Thursday, December 11, 2008

Killing the UAW

14 Billion dollars is roughly the amount of money spent by the United States in Iraq in five weeks. It is also the amount the big three automakers are requesting in an effort to forestall the collapse of the US manufacturing system. While the Republicans refuse to even discuss exercising fiscal discipline in the conduct of the Iraq war, when it comes to the elimination of the jobs of workers in this country, they are more willing to take a strong stand. Their resistance to the House plan that was passed yesterday is a transparent attempt by the Republicans to kill the UAW and by extension, the larger labor movement. Congress is ok with 700 million for the big bankers, but none for the unions.

While it is true that a bail-out of the auto industry makes little long-term sense without requiring significant change from the companies, the relatively small amount of money needed to tide them over until a more far-reaching plan can be implemented won’t bust the treasury any more than it’s already busted. Remember, we just doled out billions to financial institutions that created this crisis without a single string attached. Why aren’t American workers due the same consideration as Wall Street?

5 comments:

Murphy said...

Because nobody buys American cars in this country anymore. However, we all are invested one way or another in the stock market whether you like it or not. Even Swedish villagers whose pensions sadly rely on our markets. My god, Patriot, this is not an affront to organized labor. Reagan pushed the dagger in that back 20 years ago. Even forests burn naturally in order to crack the hard shelled seed that will one day bear fruit. I share your outrage, believe me. But he who is not busy being born is busy dying.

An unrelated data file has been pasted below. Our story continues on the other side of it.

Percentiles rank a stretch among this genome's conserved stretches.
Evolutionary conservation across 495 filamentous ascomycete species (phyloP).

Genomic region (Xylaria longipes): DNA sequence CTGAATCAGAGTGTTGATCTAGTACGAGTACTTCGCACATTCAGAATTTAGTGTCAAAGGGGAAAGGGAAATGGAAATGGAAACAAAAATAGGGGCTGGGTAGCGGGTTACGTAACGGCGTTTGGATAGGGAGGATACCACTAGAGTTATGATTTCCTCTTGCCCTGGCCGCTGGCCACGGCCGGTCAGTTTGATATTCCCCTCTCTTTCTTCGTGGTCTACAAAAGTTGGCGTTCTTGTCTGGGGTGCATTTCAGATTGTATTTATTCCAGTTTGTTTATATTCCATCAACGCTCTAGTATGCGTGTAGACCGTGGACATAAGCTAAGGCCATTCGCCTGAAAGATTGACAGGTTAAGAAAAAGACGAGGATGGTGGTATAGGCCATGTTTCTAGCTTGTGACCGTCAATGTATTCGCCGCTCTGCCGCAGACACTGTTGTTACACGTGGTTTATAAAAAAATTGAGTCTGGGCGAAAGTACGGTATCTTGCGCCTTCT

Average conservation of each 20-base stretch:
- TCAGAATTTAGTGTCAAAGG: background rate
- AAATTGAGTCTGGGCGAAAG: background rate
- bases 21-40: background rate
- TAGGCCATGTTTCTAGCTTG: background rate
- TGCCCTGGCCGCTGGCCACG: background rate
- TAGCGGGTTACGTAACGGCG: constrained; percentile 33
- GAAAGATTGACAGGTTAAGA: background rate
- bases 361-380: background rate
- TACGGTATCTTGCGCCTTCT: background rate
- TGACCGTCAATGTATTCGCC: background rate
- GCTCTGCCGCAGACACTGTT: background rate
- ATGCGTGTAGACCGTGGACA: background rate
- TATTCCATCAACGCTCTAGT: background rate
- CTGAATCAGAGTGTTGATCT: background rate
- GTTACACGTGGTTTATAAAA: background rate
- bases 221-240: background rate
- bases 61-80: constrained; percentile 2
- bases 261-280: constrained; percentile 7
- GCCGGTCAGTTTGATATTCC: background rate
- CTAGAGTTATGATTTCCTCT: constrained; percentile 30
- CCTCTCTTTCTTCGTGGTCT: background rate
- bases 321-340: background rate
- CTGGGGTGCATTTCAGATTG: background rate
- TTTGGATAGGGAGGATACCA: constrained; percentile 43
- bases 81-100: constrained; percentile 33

Mark said...

Really? "(Bailout) talks broke down over a Republican demand that the United Auto Workers accept wage cuts that would bring pay at the Big Three U.S. automakers down to what foreign manufactures pay at their non-unionized factories in this country within the next year. The UAW was reportedly willing to agree to the cuts, but wanted to hold off on them until its contract with the automakers expires in 2011. A procedural vote to invoke cloture on the measure and bring it up for a yes-or-no vote was held anyway, but supporters fell eight votes short of the required 60." (Salon.com)

The Republicans demanded the wage cuts immediately; wouldn't even wait until the contract was up. Smells like union killing to me.

As for the stock marker; we didn't bail out the stock market, we bailed out the manipulators of the stock market. It also didn't work.

Murphy said...

Ok, the government is hell bent on union busting. Who's next on the hit list? The Screen Actors Guild, the Screen Writers Guild, or the NFL Players Association?

Let it go on the record that I am not in favor of any kind of bailout for the so called Big Three, whether it be to save UAW jobs or Richard Wagoner's seat on the corporate jet. There comes a time in history when what once was working works no more. Ask a blacksmith what he did when the horseless carriage came along.

As for the Wall Street bailout, I remain personally skeptical of putting billions into the hands of the greedy cocksuckers who cooked up the mortgage backed securities scheme in the first place. Without oversight, no less!!!

Putting Detroit next to Wall Street, however, is comparing apples and oranges, unless of course you factor in that the so called Big Three are essentially finance companies. As such they have fallen victim to the derivatives market like any other financial institution.

Mark said...

Washington gave a bailout to the financial institutions, and did not ask a single question, then they lay the blame for the auto industry, which is a victim of this financial meltdown, on the backs of the people who are working on the line rather than the people at the top. So it goes in America.

This is really quite remarkable. Class warfare right in your face. When there were talks of the financial bailout, the media supported the governments completely ridiculous chicken little act and drummed up support for the transfer of taxpayer wealth to multi-billionaires. Now here we are just a few months later and the Senate won't pass a bailout for the automotive industry because their blue collar workers make too much money? How can we justify supporting the lifestyles of the rich and famous while common Joes get flushed down the toilet?

Murphy said...

Well I suppose if you had enough money, you could buy a seat in the Senate. I understand there's going to be a vacuum in a couple of states. Rome is burning, my friend.